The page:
By William H. Benson
The Parallel Lives
Of The NOBLE AMERICAN RELIGIOUS THINKERS AND BELIEVERS:
Roger Williams VS. Cotton Mathers
Throughout the year of 1864, President Abraham Lincoln believed that he would lose the election in November. He admitted in August, “I am going to be beaten, and unless some great change takes place, badly beaten.” The odds were stacked against him.
Plenty of voters in the Union had reason to despise, even hate, Lincoln.
People burrow into the subsoil, build tunnels, plus storage rooms, and stockpile food and water, for one reason, and that is to stay alive. Atop the ground, in the open air, in the sunshine, they feel oppressed, insecure, and poised to die or suffer an injury.
On July 4, 1863, thirty-one thousand Confederate soldiers, trapped inside Vicksburg, on the Mississippi River, surrendered to the Union’s commanding officer, Ulysses S. Grant, on the forty-eighth day of Grant’s siege of that town.
During the siege, civilians had dug some five hundred caves into the hillsides, and fitted them out with “rugs, beds, and chairs.” One cave dweller said, “We were in hourly dread of snakes. The vines and thickets were full of them.”
What is the good that comes from knowing even a little about the ancient Greeks’ religion?
I prefer to learn of actual people who once lived in a historical setting, a time and a place. Greek mythology, instead, is a collection of make-believe fantasy stories I would like to know more of, but I find it hard to gain much traction from them, practical use. I wonder.
Mark Twain disparaged the whole notion. “Classics,” he said, “are the books that everybody wants to claim to have read, but nobody wants to read.”
After all, Greek religion is mythology, a series of stories about the gods and the goddesses whom the Greeks believed resided on or near Mount Olympus.
They included a dozen Olympians: Zeus, Poseidon, Hades, Hestia, Her
Since 2004, radio personality Steve Inskeep has hosted National Public Radio’s “Morning Edition.” During Covid lockdown in 2020, at home with time to spare, Inskeep researched and wrote a book that was published this past week.
Inskeep found its title, “Differ We Must: How Lincoln Succeeded in a Divided America,” in a letter that Abraham Lincoln wrote to his good friend Joshua Speed, dated August 24, 1855.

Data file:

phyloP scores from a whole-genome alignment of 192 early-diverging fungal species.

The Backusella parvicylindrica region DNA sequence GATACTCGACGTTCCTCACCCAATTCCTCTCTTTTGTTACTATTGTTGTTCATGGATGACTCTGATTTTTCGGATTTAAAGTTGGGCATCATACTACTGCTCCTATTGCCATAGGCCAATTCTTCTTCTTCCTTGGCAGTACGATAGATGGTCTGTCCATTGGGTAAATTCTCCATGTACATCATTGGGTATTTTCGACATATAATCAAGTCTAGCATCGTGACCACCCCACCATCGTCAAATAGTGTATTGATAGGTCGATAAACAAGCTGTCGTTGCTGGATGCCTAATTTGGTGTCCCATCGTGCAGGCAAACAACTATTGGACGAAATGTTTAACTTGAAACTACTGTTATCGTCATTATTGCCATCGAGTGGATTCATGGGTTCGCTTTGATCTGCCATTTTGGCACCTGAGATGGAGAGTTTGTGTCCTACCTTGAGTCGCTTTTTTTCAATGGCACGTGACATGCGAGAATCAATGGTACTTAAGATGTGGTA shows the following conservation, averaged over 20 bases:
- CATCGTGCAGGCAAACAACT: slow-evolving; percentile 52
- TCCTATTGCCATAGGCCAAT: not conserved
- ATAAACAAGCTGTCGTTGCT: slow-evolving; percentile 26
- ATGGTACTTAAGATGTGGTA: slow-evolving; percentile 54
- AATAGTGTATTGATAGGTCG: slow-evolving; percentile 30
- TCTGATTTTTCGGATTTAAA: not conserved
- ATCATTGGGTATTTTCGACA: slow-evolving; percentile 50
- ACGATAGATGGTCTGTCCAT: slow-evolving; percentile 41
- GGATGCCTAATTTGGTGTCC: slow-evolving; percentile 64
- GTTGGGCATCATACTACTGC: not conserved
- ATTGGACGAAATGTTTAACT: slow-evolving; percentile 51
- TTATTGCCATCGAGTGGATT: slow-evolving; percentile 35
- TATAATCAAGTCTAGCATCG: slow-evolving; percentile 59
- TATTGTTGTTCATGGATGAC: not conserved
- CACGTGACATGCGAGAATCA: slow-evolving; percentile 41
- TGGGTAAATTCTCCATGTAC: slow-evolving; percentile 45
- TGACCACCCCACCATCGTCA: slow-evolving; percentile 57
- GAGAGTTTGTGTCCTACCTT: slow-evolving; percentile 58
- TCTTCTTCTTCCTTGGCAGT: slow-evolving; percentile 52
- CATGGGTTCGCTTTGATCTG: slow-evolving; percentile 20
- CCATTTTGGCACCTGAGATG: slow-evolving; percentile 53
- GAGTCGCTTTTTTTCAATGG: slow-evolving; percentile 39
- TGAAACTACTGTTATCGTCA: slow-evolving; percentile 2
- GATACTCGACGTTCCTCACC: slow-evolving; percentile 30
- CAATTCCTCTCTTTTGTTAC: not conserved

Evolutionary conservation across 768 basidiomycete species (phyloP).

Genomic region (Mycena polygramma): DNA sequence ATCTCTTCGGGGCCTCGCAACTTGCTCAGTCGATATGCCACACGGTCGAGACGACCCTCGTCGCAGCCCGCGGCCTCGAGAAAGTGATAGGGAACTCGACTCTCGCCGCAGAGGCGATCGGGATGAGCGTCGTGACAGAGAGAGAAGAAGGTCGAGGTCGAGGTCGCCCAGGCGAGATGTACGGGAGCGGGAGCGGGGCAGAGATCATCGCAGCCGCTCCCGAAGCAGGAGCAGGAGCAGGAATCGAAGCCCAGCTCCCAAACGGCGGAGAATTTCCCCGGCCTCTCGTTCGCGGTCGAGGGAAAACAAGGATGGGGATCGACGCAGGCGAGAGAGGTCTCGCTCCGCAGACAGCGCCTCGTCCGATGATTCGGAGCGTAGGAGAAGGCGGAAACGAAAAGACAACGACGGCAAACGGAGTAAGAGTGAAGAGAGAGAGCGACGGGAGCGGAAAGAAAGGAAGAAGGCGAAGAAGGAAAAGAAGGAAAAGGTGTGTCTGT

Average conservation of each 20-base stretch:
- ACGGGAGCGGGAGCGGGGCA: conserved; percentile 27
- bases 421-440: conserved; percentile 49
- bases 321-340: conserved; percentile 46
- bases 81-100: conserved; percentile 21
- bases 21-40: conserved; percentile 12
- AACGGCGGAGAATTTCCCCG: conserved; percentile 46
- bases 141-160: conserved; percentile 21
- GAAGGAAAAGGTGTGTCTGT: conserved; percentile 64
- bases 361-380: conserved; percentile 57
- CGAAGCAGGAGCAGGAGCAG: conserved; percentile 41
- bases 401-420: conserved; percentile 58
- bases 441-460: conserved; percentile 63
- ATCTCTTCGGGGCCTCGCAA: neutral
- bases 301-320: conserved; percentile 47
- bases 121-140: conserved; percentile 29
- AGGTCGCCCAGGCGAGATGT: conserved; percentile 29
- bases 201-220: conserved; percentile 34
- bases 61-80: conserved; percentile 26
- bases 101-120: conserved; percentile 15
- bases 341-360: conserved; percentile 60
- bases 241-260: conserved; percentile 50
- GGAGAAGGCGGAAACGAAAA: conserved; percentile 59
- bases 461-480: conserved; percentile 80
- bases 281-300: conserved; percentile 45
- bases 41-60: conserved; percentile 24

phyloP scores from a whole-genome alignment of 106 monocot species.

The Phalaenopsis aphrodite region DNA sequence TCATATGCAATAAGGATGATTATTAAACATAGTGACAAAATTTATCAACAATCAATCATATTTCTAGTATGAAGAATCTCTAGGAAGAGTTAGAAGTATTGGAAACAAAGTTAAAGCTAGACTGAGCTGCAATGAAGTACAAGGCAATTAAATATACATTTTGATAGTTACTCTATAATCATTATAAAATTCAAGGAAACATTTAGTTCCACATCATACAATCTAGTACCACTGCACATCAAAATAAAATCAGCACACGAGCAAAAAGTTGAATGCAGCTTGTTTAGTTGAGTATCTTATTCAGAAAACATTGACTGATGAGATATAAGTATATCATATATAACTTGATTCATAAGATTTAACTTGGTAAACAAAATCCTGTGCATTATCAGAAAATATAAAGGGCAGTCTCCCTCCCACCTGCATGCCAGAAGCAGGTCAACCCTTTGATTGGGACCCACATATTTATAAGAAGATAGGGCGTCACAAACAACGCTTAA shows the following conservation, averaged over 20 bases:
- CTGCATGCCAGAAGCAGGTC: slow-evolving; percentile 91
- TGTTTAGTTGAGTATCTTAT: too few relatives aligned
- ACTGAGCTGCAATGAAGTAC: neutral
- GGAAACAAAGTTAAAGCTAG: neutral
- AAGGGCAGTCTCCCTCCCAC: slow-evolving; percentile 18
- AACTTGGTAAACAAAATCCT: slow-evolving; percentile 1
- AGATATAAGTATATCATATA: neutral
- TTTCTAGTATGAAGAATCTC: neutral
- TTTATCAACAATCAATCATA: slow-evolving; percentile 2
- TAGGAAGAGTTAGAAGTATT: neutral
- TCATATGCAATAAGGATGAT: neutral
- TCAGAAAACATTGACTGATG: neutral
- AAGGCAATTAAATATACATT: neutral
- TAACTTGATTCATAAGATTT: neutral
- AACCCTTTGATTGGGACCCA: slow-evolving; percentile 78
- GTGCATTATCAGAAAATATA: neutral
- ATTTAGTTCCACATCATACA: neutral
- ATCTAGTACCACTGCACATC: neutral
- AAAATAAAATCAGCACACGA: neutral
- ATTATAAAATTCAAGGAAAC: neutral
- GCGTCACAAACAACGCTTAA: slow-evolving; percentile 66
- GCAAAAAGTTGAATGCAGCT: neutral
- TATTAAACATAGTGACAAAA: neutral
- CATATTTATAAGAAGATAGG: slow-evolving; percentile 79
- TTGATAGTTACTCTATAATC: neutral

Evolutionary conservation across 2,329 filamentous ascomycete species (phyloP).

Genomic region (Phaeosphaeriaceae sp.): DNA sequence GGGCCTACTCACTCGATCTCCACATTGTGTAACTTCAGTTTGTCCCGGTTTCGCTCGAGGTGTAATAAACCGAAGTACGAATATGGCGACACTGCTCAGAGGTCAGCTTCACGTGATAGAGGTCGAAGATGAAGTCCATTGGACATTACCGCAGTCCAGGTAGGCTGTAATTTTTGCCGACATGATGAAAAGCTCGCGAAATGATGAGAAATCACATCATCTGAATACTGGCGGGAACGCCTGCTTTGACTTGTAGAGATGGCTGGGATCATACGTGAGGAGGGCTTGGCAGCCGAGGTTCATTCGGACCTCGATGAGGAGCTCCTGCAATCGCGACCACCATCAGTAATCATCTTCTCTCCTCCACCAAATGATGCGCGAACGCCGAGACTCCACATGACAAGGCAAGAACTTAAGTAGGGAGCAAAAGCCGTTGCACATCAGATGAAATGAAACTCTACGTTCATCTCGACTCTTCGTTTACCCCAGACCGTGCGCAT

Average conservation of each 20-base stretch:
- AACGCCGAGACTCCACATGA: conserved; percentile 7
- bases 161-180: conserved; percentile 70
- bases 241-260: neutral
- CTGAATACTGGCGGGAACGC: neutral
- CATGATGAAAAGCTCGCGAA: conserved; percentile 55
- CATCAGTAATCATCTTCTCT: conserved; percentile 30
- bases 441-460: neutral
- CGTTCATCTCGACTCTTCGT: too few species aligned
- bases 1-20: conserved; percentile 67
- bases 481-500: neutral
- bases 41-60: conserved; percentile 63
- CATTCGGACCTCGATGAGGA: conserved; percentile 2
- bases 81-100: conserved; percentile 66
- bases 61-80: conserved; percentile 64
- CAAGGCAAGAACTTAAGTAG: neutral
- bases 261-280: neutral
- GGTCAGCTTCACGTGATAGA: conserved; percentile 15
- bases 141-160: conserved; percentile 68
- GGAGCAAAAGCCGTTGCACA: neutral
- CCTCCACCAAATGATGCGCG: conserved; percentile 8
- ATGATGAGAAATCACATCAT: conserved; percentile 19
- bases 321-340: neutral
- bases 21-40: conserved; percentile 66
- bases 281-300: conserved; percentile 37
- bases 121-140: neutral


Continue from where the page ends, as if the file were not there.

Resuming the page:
Last week, Inskeep explained to Amna Nawaz of PBS News Hour, and Scott Simon of NPR, that Speed was from Kentucky, that he was from a rich family that owned more than 50 slaves. Speed approved of slavery. Lincoln also was from Kentucky, but his family was poor, and Lincoln hated slavery.
Peering into the futureSome people possess a talent to peer deep into the future. In Biblical times people called them prophets. In the Middle Ages, people believed them wizards. Today they are economists who make projections based upon previous business data. Thomas...
The main highway running east to west across Israel’s width is Highway One. It connects Tel Aviv and Jerusalem to the Jordan River Valley, near Jericho.
In 2012, highway contractors working 5 kilometers west of Jerusalem near the town of Motza uncovered a Neolithic town, home to perhaps 3,000 people at one time.
A new thing, an interstate highway, led to a discovery of an old thing, a town.
Tel Motza is now the largest Neolithic site in Israel. Archaeologists define a Tel as “a mound or small hill that has built up over centuries of occupation.” Excavators dig down through the layers until they find a bottom layer.
Archaeologists uncovered stone tools made of flint—arrowheads, axes, sickle blades, and knives—as well as human bones, clay figurines, grain silos, and a temple.
The list of banned, censored, and challenged books is long and illustrious.
“Decameron” (1353) by Giovanni Boccaccio, and “Canterbury Tales” (1476) by Geoffrey Chaucer were banned from U. S. mail because of the Federal Anti-Obscenity Law of 1873, known as the Comstock Law.